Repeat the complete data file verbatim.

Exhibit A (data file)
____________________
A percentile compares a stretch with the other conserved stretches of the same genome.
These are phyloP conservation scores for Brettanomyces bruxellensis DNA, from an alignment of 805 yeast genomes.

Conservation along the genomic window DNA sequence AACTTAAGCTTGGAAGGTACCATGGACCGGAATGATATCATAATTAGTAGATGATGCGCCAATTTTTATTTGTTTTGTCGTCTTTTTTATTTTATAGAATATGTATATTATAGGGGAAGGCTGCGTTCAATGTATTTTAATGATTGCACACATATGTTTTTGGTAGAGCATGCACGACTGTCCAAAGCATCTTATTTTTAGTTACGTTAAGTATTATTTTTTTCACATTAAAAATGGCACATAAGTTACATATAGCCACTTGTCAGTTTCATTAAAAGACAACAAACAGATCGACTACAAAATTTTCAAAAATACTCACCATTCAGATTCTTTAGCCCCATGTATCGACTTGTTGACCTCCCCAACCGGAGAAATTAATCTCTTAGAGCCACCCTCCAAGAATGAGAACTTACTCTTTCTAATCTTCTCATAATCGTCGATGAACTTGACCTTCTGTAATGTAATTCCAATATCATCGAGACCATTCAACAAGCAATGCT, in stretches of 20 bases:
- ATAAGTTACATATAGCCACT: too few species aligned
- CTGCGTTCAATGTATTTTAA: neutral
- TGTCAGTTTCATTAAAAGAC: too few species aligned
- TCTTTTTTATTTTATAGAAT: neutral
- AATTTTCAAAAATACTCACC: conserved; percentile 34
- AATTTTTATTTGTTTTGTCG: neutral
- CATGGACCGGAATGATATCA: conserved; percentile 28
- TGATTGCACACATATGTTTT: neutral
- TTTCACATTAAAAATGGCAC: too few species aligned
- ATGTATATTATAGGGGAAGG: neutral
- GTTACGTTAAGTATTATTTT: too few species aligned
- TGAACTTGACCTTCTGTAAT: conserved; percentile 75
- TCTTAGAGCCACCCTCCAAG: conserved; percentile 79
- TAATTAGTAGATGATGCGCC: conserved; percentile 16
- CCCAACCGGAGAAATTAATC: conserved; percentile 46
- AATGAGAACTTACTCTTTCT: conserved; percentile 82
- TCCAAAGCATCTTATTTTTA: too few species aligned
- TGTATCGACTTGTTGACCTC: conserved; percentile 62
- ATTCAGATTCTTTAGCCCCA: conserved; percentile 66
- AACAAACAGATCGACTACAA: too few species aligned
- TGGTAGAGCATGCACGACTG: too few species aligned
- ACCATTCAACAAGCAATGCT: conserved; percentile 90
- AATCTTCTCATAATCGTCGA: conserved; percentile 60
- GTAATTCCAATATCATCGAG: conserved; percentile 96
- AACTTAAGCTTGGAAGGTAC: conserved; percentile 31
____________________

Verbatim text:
A percentile compares a stretch with the other conserved stretches of the same genome.
These are phyloP conservation scores for Brettanomyces bruxellensis DNA, from an alignment of 805 yeast genomes.

Conservation along the genomic window DNA sequence AACTTAAGCTTGGAAGGTACCATGGACCGGAATGATATCATAATTAGTAGATGATGCGCCAATTTTTATTTGTTTTGTCGTCTTTTTTATTTTATAGAATATGTATATTATAGGGGAAGGCTGCGTTCAATGTATTTTAATGATTGCACACATATGTTTTTGGTAGAGCATGCACGACTGTCCAAAGCATCTTATTTTTAGTTACGTTAAGTATTATTTTTTTCACATTAAAAATGGCACATAAGTTACATATAGCCACTTGTCAGTTTCATTAAAAGACAACAAACAGATCGACTACAAAATTTTCAAAAATACTCACCATTCAGATTCTTTAGCCCCATGTATCGACTTGTTGACCTCCCCAACCGGAGAAATTAATCTCTTAGAGCCACCCTCCAAGAATGAGAACTTACTCTTTCTAATCTTCTCATAATCGTCGATGAACTTGACCTTCTGTAATGTAATTCCAATATCATCGAGACCATTCAACAAGCAATGCT, in stretches of 20 bases:
- ATAAGTTACATATAGCCACT: too few species aligned
- CTGCGTTCAATGTATTTTAA: neutral
- TGTCAGTTTCATTAAAAGAC: too few species aligned
- TCTTTTTTATTTTATAGAAT: neutral
- AATTTTCAAAAATACTCACC: conserved; percentile 34
- AATTTTTATTTGTTTTGTCG: neutral
- CATGGACCGGAATGATATCA: conserved; percentile 28
- TGATTGCACACATATGTTTT: neutral
- TTTCACATTAAAAATGGCAC: too few species aligned
- ATGTATATTATAGGGGAAGG: neutral
- GTTACGTTAAGTATTATTTT: too few species aligned
- TGAACTTGACCTTCTGTAAT: conserved; percentile 75
- TCTTAGAGCCACCCTCCAAG: conserved; percentile 79
- TAATTAGTAGATGATGCGCC: conserved; percentile 16
- CCCAACCGGAGAAATTAATC: conserved; percentile 46
- AATGAGAACTTACTCTTTCT: conserved; percentile 82
- TCCAAAGCATCTTATTTTTA: too few species aligned
- TGTATCGACTTGTTGACCTC: conserved; percentile 62
- ATTCAGATTCTTTAGCCCCA: conserved; percentile 66
- AACAAACAGATCGACTACAA: too few species aligned
- TGGTAGAGCATGCACGACTG: too few species aligned
- ACCATTCAACAAGCAATGCT: conserved; percentile 90
- AATCTTCTCATAATCGTCGA: conserved; percentile 60
- GTAATTCCAATATCATCGAG: conserved; percentile 96
- AACTTAAGCTTGGAAGGTAC: conserved; percentile 31